I’ve said previously (summary HERE) that the so-called Taxpayers’ Alliance (TPA) does not engage with the Government bodies it so joyously and routinely demonises, but rather snipes at them from a distance, relying on Freedom of Information (FoI) fishing expeditions, and otherwise making false claims and assumptions from little more than job adverts. And now they have been caught out.
A lack of research from the second floor
On Wednesday, the TPA’s “grassroots coordinator” (the archetypal non-job) Andrew Allison took aim at Labour controlled Camden Council (those who believe the “non partisan” label take note) for promoting what he called a “non job”. The customary TPA circular logic is matched to the false assumption that there is already waste, and by this method, Allison concludes that there is indeed waste.
There is also a little sleight of hand: he claims that the Council now has more employees earning over certain thresholds, but this uses the same trick as the TPA’s so-called “Town Hall Rich List”, where anyone taking redundancy has their pay-off added to any salary and expenses to make it look as if that salary was far higher. The thought that this is a one-off expense is not allowed to enter.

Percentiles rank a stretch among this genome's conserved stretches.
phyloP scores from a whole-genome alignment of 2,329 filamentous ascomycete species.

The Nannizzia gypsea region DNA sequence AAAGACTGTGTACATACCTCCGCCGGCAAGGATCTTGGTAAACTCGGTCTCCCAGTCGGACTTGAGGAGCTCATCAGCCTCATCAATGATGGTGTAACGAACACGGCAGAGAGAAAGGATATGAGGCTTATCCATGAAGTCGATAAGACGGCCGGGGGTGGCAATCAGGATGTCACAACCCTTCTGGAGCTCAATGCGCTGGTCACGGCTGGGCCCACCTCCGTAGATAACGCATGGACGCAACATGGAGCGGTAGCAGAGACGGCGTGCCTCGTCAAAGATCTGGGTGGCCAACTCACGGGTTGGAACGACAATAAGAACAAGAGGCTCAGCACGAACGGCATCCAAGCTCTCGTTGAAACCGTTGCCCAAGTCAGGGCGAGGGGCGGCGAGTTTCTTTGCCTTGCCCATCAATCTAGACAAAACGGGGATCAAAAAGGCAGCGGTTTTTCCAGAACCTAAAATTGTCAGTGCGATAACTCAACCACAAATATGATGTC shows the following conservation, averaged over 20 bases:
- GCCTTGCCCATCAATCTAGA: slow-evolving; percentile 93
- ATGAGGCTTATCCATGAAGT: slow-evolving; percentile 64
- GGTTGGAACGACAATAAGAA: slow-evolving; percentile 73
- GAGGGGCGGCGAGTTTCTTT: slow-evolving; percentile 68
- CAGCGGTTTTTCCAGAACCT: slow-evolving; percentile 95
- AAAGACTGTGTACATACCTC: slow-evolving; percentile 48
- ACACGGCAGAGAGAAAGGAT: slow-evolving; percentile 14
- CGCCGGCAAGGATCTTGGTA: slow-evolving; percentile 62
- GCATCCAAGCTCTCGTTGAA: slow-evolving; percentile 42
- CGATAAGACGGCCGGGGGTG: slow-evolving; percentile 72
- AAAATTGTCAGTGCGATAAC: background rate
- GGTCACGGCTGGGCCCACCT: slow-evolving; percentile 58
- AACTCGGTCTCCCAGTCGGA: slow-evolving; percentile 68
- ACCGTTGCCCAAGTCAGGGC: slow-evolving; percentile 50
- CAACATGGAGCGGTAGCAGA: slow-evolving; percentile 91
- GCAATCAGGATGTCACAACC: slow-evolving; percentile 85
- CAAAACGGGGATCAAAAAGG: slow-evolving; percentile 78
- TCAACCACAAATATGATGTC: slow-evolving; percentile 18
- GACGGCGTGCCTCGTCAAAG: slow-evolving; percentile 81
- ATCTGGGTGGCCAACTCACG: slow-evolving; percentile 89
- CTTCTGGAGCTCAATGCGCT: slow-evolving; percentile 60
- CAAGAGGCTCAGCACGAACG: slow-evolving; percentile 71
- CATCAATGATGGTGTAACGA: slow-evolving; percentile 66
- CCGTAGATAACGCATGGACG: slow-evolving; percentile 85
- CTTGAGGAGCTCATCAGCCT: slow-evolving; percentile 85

The smug Andrew Allison did not, however, have long to enjoy the fruits of his lack of labours: Theo Blackwell, Camden’s cabinet member for finance, weighed in and upbraided him for not having bothered to get in touch with Camden, then pointed out that the Council is actually making £43 million of savings over the next three years, along with the abolition of a thousand posts.
Moreover, the job advert that Allison picked on was not, as he asserted, “extra staff”, but cover for maternity leave. And it has to be pointed out to him that someone looking after what is intended to be a five year strategy is crucial if services are to be maintained and – hopefully – even improved. The councillor’s response underscores what I have said about the TPA’s approach.
Another commenter notes the point about using redundancy pay-offs to make salaries look higher, and suggests that this could account for the apparent increase in the numbers of Camden staff being paid over £50k, and that this number, given the reduction in posts being undertaken, may actually be falling. The impression is given that the TPA has again been selecting numbers to suit its agenda.
As a third commenter puts it, “Mr Allison’s silence on the matter speaks volumes”. It certainly does.